How do I give a homeomorphism between $\mathbb R P^n$ and the space obtained by identifying antipodal points of $S^{n+1}$?

Suppose that $Y$ is the quotient space obtained by identifying the antipodal points of $S^ {n+1}$.

I'm trying to give a homeomorphism between $\mathbb R P^n$ and $Y$.

I think that the map $f:\mathbb R^{n+1}-(0)\rightarrow S^n$ taking $x$ to $\frac{x}{||x||}$ will induce a homeomorphism between $\mathbb RP^n$ and $Y$, but I can't make this precise. For example, what exactly will this map be? Any solution will be appreciated.

Note that I'm considering $\mathbb R P^n$ to be the quotient space of $\mathbb R^{n+1}-(0)$ under the equivalence relation $x$~$y$ if $x=ty$ with $t\in\mathbb R-(0)$.

• What is your definition of projective space? – Mankind Jan 20 '15 at 18:35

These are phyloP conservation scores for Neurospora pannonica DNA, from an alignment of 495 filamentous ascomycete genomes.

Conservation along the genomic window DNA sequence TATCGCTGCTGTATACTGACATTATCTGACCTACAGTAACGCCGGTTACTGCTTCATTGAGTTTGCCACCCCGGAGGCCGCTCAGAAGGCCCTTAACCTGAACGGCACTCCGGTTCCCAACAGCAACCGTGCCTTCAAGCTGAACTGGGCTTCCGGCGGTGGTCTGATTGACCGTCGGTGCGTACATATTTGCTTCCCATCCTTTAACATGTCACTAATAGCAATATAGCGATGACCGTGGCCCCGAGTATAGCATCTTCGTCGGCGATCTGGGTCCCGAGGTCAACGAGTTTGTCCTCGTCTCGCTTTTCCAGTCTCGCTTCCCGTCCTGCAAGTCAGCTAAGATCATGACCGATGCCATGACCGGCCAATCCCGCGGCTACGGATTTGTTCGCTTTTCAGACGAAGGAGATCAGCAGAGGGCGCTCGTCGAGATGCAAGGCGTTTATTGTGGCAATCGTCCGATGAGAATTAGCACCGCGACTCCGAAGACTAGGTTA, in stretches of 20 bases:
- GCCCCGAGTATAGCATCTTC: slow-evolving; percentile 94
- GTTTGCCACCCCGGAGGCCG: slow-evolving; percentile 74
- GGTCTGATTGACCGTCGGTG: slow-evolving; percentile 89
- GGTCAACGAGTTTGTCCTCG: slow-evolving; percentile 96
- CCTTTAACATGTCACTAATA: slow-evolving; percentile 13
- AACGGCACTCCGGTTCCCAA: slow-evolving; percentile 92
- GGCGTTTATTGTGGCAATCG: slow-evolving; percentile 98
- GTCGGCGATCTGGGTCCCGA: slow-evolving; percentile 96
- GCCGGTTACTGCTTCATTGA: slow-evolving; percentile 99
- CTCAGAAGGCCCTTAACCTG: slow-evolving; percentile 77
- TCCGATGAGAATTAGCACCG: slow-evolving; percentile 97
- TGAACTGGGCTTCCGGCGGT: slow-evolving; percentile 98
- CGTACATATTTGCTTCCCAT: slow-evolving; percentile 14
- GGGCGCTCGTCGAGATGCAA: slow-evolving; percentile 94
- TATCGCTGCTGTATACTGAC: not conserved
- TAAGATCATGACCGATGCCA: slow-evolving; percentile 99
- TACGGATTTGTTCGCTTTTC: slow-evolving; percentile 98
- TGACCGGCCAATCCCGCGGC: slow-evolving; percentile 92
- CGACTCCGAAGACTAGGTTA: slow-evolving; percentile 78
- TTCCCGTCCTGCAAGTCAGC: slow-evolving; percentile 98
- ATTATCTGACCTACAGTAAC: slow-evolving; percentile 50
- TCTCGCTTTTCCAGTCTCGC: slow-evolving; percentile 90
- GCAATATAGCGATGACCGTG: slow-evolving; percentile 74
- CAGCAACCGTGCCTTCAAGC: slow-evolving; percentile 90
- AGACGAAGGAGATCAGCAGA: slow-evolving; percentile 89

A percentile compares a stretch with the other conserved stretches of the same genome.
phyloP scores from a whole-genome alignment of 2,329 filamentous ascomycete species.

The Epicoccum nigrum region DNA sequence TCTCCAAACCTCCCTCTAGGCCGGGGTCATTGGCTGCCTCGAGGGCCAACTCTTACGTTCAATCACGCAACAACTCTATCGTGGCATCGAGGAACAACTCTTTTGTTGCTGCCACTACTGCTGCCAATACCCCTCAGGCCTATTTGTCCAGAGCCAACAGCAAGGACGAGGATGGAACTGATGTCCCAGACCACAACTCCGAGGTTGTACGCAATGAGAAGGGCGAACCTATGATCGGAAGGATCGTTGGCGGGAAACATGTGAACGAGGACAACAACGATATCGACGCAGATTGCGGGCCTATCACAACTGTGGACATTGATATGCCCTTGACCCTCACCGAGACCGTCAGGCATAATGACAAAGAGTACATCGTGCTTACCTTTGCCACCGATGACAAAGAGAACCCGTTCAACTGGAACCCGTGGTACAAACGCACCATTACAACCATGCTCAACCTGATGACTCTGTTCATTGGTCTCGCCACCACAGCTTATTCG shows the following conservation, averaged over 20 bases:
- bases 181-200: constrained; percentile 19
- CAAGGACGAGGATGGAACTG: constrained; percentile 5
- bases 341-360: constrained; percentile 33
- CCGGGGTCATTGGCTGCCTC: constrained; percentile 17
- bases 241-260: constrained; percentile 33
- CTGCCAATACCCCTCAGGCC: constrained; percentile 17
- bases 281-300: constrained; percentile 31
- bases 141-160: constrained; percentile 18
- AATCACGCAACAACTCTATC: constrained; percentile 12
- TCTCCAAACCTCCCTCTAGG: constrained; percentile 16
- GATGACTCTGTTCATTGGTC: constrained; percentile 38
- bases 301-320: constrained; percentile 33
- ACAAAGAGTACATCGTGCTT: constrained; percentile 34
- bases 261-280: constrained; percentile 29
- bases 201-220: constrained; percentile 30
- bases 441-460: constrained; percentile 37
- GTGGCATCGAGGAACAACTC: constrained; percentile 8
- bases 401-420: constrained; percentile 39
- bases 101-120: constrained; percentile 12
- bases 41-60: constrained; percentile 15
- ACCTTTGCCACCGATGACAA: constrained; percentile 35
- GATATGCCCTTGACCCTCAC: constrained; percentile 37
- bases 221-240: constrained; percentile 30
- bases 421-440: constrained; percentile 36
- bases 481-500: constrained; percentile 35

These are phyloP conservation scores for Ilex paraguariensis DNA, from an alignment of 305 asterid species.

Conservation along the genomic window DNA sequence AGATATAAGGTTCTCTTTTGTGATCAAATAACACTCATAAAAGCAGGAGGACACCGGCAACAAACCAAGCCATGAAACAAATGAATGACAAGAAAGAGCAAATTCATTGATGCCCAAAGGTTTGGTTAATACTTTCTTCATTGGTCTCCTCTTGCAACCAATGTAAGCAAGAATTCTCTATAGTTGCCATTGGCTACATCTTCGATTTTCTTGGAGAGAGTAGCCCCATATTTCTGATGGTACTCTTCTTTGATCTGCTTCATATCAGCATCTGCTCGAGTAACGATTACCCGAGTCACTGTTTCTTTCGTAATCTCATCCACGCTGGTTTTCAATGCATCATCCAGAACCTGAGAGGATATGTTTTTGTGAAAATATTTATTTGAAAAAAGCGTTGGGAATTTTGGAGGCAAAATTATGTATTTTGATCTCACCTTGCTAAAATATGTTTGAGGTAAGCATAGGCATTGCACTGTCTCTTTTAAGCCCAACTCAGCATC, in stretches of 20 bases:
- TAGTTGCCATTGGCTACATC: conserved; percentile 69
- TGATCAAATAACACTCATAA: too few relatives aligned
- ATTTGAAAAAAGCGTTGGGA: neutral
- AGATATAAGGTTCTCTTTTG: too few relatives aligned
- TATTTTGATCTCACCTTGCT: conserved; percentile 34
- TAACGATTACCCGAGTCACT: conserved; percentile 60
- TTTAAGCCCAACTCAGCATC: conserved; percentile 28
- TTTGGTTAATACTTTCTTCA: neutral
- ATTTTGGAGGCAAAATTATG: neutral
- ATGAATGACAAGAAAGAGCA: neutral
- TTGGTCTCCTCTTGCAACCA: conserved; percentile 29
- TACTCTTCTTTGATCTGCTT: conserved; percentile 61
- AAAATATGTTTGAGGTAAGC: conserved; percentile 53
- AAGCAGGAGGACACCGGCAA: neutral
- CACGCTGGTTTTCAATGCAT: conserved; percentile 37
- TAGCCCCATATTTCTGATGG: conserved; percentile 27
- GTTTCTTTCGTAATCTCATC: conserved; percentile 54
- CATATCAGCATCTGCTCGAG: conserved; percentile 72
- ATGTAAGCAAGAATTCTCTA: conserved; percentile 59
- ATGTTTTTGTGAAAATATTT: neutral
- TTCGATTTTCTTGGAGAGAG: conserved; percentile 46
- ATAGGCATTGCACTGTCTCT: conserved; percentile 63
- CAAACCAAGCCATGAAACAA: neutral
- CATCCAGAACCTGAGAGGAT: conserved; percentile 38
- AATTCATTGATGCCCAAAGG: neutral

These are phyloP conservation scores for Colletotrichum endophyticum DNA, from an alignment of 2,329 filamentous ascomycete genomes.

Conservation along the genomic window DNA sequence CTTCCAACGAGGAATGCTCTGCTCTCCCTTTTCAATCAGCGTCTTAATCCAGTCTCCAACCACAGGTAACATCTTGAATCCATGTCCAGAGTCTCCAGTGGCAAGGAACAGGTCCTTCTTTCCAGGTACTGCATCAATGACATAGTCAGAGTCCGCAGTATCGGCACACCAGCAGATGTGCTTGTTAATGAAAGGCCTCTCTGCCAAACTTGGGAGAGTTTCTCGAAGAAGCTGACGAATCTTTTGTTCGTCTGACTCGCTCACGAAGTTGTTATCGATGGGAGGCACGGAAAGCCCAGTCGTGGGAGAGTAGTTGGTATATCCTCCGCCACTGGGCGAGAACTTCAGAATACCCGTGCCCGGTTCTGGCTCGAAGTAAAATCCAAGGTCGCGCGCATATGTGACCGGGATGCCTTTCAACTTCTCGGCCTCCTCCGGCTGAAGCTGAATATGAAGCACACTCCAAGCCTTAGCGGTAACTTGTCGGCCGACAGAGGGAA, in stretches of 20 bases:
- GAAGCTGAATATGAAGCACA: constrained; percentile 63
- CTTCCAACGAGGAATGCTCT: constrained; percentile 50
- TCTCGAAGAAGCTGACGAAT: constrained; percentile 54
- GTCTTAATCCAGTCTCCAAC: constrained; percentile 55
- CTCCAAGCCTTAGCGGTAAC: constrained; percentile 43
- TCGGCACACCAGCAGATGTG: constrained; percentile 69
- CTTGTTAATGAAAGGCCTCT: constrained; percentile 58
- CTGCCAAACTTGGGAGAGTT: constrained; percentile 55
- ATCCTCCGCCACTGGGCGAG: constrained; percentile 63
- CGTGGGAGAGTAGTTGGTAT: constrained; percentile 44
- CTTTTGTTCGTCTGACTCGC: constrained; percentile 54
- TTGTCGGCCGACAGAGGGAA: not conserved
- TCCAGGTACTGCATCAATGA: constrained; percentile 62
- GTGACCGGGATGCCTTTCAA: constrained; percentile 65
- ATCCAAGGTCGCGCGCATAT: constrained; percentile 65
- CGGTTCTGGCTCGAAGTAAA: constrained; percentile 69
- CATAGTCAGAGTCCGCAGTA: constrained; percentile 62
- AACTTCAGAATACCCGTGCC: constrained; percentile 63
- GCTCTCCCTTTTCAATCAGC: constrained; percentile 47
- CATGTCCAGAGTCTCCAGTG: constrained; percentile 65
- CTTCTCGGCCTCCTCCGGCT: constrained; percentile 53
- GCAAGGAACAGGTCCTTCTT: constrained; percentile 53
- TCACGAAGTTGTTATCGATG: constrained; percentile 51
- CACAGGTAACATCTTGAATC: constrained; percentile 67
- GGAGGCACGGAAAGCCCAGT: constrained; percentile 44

• You mean $S^n$. – Qiaochu Yuan Jan 20 '15 at 18:41
• Per @user2875124's comment, the answer will depend on the definition of $\mathbb{R}P^n$ you are using. Some people define it as the quotient of $S^n$ under the antipodal map... – Ben Blum-Smith Jan 20 '15 at 18:53

Define the continuous surjection $f:S^n\rightarrow\mathbf{RP}^n$ by $f(x)=[x]$. As this respects the equivalence relation (note $f(\lambda x)=[\lambda x]=[x]=f(x)$), it induces a continuous surjection $S^n/\sim\rightarrow\mathbf{RP}^n$. Note that the latter map is injective; as $S^n/\sim$ is compact and $\mathbf{RP}^n$ is Hausdorff, it follows that this map is even a homeomorphism.